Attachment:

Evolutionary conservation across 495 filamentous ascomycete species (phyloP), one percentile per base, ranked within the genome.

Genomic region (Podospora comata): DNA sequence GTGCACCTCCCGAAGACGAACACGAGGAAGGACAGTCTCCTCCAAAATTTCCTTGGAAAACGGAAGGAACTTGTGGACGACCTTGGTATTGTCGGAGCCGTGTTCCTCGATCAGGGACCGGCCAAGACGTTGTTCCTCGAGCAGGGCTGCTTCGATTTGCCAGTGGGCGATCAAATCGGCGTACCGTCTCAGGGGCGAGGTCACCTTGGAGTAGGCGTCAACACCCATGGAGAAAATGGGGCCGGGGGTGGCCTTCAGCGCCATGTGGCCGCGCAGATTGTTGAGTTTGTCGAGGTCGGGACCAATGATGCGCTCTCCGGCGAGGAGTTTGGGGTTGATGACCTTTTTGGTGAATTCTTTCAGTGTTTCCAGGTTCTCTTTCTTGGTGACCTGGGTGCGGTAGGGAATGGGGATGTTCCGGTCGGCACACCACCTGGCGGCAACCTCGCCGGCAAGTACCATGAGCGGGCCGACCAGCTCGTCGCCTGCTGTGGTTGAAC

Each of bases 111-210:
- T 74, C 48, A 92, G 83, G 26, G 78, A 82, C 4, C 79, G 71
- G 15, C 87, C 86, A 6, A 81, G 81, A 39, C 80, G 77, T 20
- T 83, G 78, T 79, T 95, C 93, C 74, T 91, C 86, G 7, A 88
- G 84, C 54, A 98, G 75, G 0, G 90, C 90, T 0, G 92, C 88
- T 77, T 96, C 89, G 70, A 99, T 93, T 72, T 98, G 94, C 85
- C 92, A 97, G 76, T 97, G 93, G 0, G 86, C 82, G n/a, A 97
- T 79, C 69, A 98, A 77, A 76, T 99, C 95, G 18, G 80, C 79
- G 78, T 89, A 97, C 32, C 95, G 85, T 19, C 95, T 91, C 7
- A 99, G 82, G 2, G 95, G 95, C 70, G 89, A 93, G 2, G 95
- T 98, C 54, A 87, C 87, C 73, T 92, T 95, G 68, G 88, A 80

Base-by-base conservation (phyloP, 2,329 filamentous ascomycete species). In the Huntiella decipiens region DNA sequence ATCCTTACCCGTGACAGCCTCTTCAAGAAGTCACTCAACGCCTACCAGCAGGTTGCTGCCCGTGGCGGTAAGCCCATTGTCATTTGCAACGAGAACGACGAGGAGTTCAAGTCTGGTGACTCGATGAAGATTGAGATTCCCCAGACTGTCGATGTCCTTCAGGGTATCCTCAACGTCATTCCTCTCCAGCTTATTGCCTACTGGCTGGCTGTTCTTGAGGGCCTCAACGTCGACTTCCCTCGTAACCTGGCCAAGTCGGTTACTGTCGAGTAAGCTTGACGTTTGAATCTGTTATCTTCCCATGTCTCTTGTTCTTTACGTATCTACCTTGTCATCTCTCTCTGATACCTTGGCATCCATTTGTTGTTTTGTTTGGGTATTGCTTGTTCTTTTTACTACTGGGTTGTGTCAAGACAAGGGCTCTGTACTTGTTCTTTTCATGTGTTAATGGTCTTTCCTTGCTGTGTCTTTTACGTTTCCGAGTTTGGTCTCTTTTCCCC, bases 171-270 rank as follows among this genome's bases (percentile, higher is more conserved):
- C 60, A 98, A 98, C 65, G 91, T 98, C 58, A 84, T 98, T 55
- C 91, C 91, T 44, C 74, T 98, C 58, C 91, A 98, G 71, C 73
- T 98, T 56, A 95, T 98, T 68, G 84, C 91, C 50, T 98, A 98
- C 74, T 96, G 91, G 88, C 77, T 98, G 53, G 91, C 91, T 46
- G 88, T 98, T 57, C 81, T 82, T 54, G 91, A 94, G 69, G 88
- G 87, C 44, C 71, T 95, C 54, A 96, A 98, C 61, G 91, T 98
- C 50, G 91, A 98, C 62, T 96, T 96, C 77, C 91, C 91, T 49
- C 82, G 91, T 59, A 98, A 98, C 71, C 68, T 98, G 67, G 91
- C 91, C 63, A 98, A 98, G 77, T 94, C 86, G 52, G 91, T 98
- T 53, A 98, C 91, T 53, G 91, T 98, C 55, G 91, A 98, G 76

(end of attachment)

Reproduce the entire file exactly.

Evolutionary conservation across 495 filamentous ascomycete species (phyloP), one percentile per base, ranked within the genome.

Genomic region (Podospora comata): DNA sequence GTGCACCTCCCGAAGACGAACACGAGGAAGGACAGTCTCCTCCAAAATTTCCTTGGAAAACGGAAGGAACTTGTGGACGACCTTGGTATTGTCGGAGCCGTGTTCCTCGATCAGGGACCGGCCAAGACGTTGTTCCTCGAGCAGGGCTGCTTCGATTTGCCAGTGGGCGATCAAATCGGCGTACCGTCTCAGGGGCGAGGTCACCTTGGAGTAGGCGTCAACACCCATGGAGAAAATGGGGCCGGGGGTGGCCTTCAGCGCCATGTGGCCGCGCAGATTGTTGAGTTTGTCGAGGTCGGGACCAATGATGCGCTCTCCGGCGAGGAGTTTGGGGTTGATGACCTTTTTGGTGAATTCTTTCAGTGTTTCCAGGTTCTCTTTCTTGGTGACCTGGGTGCGGTAGGGAATGGGGATGTTCCGGTCGGCACACCACCTGGCGGCAACCTCGCCGGCAAGTACCATGAGCGGGCCGACCAGCTCGTCGCCTGCTGTGGTTGAAC

Each of bases 111-210:
- T 74, C 48, A 92, G 83, G 26, G 78, A 82, C 4, C 79, G 71
- G 15, C 87, C 86, A 6, A 81, G 81, A 39, C 80, G 77, T 20
- T 83, G 78, T 79, T 95, C 93, C 74, T 91, C 86, G 7, A 88
- G 84, C 54, A 98, G 75, G 0, G 90, C 90, T 0, G 92, C 88
- T 77, T 96, C 89, G 70, A 99, T 93, T 72, T 98, G 94, C 85
- C 92, A 97, G 76, T 97, G 93, G 0, G 86, C 82, G n/a, A 97
- T 79, C 69, A 98, A 77, A 76, T 99, C 95, G 18, G 80, C 79
- G 78, T 89, A 97, C 32, C 95, G 85, T 19, C 95, T 91, C 7
- A 99, G 82, G 2, G 95, G 95, C 70, G 89, A 93, G 2, G 95
- T 98, C 54, A 87, C 87, C 73, T 92, T 95, G 68, G 88, A 80

Base-by-base conservation (phyloP, 2,329 filamentous ascomycete species). In the Huntiella decipiens region DNA sequence ATCCTTACCCGTGACAGCCTCTTCAAGAAGTCACTCAACGCCTACCAGCAGGTTGCTGCCCGTGGCGGTAAGCCCATTGTCATTTGCAACGAGAACGACGAGGAGTTCAAGTCTGGTGACTCGATGAAGATTGAGATTCCCCAGACTGTCGATGTCCTTCAGGGTATCCTCAACGTCATTCCTCTCCAGCTTATTGCCTACTGGCTGGCTGTTCTTGAGGGCCTCAACGTCGACTTCCCTCGTAACCTGGCCAAGTCGGTTACTGTCGAGTAAGCTTGACGTTTGAATCTGTTATCTTCCCATGTCTCTTGTTCTTTACGTATCTACCTTGTCATCTCTCTCTGATACCTTGGCATCCATTTGTTGTTTTGTTTGGGTATTGCTTGTTCTTTTTACTACTGGGTTGTGTCAAGACAAGGGCTCTGTACTTGTTCTTTTCATGTGTTAATGGTCTTTCCTTGCTGTGTCTTTTACGTTTCCGAGTTTGGTCTCTTTTCCCC, bases 171-270 rank as follows among this genome's bases (percentile, higher is more conserved):
- C 60, A 98, A 98, C 65, G 91, T 98, C 58, A 84, T 98, T 55
- C 91, C 91, T 44, C 74, T 98, C 58, C 91, A 98, G 71, C 73
- T 98, T 56, A 95, T 98, T 68, G 84, C 91, C 50, T 98, A 98
- C 74, T 96, G 91, G 88, C 77, T 98, G 53, G 91, C 91, T 46
- G 88, T 98, T 57, C 81, T 82, T 54, G 91, A 94, G 69, G 88
- G 87, C 44, C 71, T 95, C 54, A 96, A 98, C 61, G 91, T 98
- C 50, G 91, A 98, C 62, T 96, T 96, C 77, C 91, C 91, T 49
- C 82, G 91, T 59, A 98, A 98, C 71, C 68, T 98, G 67, G 91
- C 91, C 63, A 98, A 98, G 77, T 94, C 86, G 52, G 91, T 98
- T 53, A 98, C 91, T 53, G 91, T 98, C 55, G 91, A 98, G 76